Bluetongue virus – what is the latest situation?

Wednesday, 7 February 2024

Defra has announced that we are in a seasonally vector low period when midge activity is much lower, leading to some changes to disease control measures for the strain of bluetongue virus (BTV) currently being found in northern Europe and the UK.

However, with lambing and spring calving well underway, it is important to look out for signs of BTV and other viruses such as Schmallenberg and bovine viral diarrhoea (BVD), which can cause abortions and birth defects.

BTV-3 is the new strain of bluetongue currently being found in northern Europe and the UK and is mainly transmitted via biting midge, affecting cattle, goats, sheep, deer and camelids such as llamas.

“The current weather conditions and time of year mean that Culicoides – the type of midge able to spread viruses such as BTV-3 – are highly unlikely to transmit the virus to livestock”, explains Dr Marion England, Institute Fellow in Vector Ecology at The Pirbright Institute.

“Under these conditions, midges previously infected with BTV-3 are currently highly unlikely to transmit the virus.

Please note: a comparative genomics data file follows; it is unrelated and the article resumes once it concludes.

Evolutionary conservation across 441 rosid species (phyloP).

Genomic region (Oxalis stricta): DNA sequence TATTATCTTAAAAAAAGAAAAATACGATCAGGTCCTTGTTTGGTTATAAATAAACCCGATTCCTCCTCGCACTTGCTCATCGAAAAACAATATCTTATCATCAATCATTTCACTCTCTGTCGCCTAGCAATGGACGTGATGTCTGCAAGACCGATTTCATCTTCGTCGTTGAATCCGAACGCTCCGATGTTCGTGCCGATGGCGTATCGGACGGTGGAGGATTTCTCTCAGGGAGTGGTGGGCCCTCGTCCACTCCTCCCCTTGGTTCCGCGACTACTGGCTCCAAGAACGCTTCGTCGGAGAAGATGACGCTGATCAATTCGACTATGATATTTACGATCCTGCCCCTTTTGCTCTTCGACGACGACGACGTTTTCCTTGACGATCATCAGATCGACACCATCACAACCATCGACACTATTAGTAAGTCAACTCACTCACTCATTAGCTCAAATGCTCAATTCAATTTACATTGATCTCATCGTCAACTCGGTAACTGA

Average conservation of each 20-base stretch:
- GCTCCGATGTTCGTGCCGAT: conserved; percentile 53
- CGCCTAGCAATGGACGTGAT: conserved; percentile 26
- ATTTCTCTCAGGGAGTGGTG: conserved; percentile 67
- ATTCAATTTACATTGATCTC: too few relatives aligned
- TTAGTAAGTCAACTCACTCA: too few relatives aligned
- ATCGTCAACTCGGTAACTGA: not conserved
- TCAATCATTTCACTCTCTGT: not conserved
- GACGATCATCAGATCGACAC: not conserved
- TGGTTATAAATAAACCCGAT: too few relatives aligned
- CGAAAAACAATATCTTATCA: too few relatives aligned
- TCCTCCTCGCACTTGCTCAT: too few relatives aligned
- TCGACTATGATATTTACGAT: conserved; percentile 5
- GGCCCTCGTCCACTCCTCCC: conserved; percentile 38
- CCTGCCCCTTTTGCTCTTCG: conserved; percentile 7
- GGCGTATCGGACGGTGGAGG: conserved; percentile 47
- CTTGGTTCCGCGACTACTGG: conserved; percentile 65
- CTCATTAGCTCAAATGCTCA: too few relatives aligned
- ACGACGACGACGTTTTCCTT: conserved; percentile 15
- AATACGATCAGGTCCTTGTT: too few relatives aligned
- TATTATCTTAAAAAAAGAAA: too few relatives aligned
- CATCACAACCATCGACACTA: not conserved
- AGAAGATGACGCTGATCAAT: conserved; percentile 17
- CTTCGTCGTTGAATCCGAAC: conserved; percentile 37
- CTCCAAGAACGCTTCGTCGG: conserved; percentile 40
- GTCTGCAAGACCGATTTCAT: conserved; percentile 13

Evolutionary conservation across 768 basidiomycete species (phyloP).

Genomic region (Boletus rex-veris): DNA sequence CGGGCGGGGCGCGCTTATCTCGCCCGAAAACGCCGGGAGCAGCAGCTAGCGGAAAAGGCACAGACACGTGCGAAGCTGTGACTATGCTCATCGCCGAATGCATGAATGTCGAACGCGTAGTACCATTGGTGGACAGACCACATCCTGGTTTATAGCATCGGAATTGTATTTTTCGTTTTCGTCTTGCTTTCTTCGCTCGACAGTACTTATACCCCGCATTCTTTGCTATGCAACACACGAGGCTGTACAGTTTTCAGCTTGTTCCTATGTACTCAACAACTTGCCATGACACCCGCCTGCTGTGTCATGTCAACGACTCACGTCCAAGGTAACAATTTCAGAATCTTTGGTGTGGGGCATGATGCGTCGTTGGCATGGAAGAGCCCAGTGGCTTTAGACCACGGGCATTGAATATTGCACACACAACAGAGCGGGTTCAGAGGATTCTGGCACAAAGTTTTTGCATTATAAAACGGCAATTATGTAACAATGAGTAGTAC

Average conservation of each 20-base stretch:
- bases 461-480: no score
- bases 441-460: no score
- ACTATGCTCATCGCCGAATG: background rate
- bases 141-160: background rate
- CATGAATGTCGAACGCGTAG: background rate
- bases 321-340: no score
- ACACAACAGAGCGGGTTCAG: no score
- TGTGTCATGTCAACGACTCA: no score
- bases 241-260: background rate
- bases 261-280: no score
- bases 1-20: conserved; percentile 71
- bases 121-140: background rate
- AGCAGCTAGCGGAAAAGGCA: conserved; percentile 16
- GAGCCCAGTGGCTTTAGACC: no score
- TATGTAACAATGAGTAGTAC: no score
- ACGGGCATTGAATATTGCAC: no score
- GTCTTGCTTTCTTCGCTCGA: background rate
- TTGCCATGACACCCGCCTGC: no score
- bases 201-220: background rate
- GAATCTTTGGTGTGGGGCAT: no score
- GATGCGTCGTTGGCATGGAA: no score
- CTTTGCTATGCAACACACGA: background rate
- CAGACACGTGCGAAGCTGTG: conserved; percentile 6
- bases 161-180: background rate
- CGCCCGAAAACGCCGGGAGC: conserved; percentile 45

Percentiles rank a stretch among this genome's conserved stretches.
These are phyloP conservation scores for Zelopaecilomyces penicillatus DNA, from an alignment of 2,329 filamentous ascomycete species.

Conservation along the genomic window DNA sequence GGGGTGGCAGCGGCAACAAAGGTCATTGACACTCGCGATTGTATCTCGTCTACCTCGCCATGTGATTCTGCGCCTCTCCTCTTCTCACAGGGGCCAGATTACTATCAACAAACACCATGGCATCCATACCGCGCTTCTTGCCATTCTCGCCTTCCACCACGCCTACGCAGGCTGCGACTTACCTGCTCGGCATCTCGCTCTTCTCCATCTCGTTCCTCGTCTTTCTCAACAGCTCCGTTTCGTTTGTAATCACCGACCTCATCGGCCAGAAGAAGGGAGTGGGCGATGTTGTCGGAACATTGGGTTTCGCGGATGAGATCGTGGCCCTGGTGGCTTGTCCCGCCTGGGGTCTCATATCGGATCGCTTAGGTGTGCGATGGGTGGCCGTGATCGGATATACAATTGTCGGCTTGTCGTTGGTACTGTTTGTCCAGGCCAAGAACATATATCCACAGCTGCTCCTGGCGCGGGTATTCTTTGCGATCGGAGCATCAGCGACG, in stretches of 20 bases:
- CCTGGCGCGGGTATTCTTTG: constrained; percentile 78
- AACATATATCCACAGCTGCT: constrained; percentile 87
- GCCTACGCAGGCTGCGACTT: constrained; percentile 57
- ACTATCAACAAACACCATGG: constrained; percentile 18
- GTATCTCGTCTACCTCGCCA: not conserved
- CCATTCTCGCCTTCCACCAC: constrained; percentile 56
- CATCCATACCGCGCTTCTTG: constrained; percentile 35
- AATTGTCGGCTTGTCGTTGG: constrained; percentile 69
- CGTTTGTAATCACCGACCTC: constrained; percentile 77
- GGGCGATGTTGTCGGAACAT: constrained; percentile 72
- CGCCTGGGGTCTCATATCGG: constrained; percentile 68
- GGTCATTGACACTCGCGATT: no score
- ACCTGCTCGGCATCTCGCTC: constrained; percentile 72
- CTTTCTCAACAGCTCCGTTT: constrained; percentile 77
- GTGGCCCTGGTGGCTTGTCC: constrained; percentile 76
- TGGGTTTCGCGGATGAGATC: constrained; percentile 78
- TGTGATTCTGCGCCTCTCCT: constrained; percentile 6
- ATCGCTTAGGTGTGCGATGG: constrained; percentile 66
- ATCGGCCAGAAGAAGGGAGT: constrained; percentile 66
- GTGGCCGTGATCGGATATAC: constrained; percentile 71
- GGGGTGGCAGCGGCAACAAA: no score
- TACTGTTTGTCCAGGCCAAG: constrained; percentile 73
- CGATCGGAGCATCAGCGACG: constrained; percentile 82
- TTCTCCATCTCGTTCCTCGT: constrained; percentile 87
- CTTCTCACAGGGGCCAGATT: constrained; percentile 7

“The most active period for midges is during the warmer months in spring, summer and autumn, and midges can become newly infected with bluetongue virus and spread disease when the weather is above 12°C for a sustained period.

“Midges infected in late autumn 2023 are now not likely to be a risk for spreading disease because they usually die off during winter, and are not actively biting when temperatures are below 4°C”, adds Dr England.

Because of the reduced risk of transmission between midges and animals, Defra has taken the decision not to cull infected animals where test results indicate older infection and the presence of BTV-3 antibodies.

Infected animals may still be restricted at their current locations and other disease mitigation measures taken as appropriate.

The reduced risk from midges means that some restrictions on movements of live animals from the temporary control zones (TCZ) can now be eased if they meet certain conditions, including testing negative in a pre-movement test; a licence is required.

Some restrictions on movements of animals into and within the TCZ have also been eased.

For the latest update on BTV-3 and restrictions please visit the Ruminant Health and Welfare bluetongue hub that contains the most up to date information and signposts all of Defra and APHA’s latest updates:

Surveillance of susceptible animals and epidemiological assessments within the TCZ will continue and Defra will keep the situation under review.

The advice from Ruminant Health and Welfare remains three-fold: farmers need to be aware, take action to report any signs, and remain vigilant.

Farmers can call the dedicated bluetongue hotline (024 7771 0386) to get advice or ask questions linked to the current situation.

In the UK, bluetongue, including BTV-3, is a notifiable disease, so anyone suspecting the disease must take action and report it to the Animal and Plant Health Agency (APHA).

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